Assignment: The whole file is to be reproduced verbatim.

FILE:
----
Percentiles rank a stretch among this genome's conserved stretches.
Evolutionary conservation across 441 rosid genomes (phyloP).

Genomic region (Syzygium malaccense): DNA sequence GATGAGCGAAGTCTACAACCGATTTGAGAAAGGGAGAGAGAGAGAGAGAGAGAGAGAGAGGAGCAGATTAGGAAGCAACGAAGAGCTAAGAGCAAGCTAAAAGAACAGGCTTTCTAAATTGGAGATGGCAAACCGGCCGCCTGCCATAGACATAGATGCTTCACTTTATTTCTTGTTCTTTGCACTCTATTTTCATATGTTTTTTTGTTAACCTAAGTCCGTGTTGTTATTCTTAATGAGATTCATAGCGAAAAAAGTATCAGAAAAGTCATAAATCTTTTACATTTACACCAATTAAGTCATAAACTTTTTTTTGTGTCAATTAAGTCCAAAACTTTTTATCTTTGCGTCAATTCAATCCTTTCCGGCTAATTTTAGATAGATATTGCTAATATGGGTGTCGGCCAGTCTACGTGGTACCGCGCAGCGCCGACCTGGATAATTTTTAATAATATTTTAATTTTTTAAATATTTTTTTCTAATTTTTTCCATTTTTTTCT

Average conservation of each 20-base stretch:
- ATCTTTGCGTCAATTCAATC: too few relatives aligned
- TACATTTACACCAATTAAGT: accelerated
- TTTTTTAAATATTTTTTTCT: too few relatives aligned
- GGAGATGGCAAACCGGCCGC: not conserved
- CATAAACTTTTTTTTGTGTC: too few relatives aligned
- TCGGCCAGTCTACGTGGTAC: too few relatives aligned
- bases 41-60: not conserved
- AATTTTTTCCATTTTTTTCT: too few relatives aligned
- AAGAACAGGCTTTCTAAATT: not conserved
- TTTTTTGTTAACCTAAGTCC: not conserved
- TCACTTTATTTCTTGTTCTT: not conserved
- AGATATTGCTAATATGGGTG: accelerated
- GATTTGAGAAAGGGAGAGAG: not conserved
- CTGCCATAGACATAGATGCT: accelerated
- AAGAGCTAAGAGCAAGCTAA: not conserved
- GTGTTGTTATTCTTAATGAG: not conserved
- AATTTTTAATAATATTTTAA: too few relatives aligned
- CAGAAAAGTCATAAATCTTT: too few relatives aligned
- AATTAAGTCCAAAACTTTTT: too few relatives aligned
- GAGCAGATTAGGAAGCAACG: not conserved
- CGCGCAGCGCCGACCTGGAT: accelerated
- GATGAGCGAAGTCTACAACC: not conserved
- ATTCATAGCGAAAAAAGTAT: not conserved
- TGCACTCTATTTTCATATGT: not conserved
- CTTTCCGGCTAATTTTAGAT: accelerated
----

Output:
Percentiles rank a stretch among this genome's conserved stretches.
Evolutionary conservation across 441 rosid genomes (phyloP).

Genomic region (Syzygium malaccense): DNA sequence GATGAGCGAAGTCTACAACCGATTTGAGAAAGGGAGAGAGAGAGAGAGAGAGAGAGAGAGGAGCAGATTAGGAAGCAACGAAGAGCTAAGAGCAAGCTAAAAGAACAGGCTTTCTAAATTGGAGATGGCAAACCGGCCGCCTGCCATAGACATAGATGCTTCACTTTATTTCTTGTTCTTTGCACTCTATTTTCATATGTTTTTTTGTTAACCTAAGTCCGTGTTGTTATTCTTAATGAGATTCATAGCGAAAAAAGTATCAGAAAAGTCATAAATCTTTTACATTTACACCAATTAAGTCATAAACTTTTTTTTGTGTCAATTAAGTCCAAAACTTTTTATCTTTGCGTCAATTCAATCCTTTCCGGCTAATTTTAGATAGATATTGCTAATATGGGTGTCGGCCAGTCTACGTGGTACCGCGCAGCGCCGACCTGGATAATTTTTAATAATATTTTAATTTTTTAAATATTTTTTTCTAATTTTTTCCATTTTTTTCT

Average conservation of each 20-base stretch:
- ATCTTTGCGTCAATTCAATC: too few relatives aligned
- TACATTTACACCAATTAAGT: accelerated
- TTTTTTAAATATTTTTTTCT: too few relatives aligned
- GGAGATGGCAAACCGGCCGC: not conserved
- CATAAACTTTTTTTTGTGTC: too few relatives aligned
- TCGGCCAGTCTACGTGGTAC: too few relatives aligned
- bases 41-60: not conserved
- AATTTTTTCCATTTTTTTCT: too few relatives aligned
- AAGAACAGGCTTTCTAAATT: not conserved
- TTTTTTGTTAACCTAAGTCC: not conserved
- TCACTTTATTTCTTGTTCTT: not conserved
- AGATATTGCTAATATGGGTG: accelerated
- GATTTGAGAAAGGGAGAGAG: not conserved
- CTGCCATAGACATAGATGCT: accelerated
- AAGAGCTAAGAGCAAGCTAA: not conserved
- GTGTTGTTATTCTTAATGAG: not conserved
- AATTTTTAATAATATTTTAA: too few relatives aligned
- CAGAAAAGTCATAAATCTTT: too few relatives aligned
- AATTAAGTCCAAAACTTTTT: too few relatives aligned
- GAGCAGATTAGGAAGCAACG: not conserved
- CGCGCAGCGCCGACCTGGAT: accelerated
- GATGAGCGAAGTCTACAACC: not conserved
- ATTCATAGCGAAAAAAGTAT: not conserved
- TGCACTCTATTTTCATATGT: not conserved
- CTTTCCGGCTAATTTTAGAT: accelerated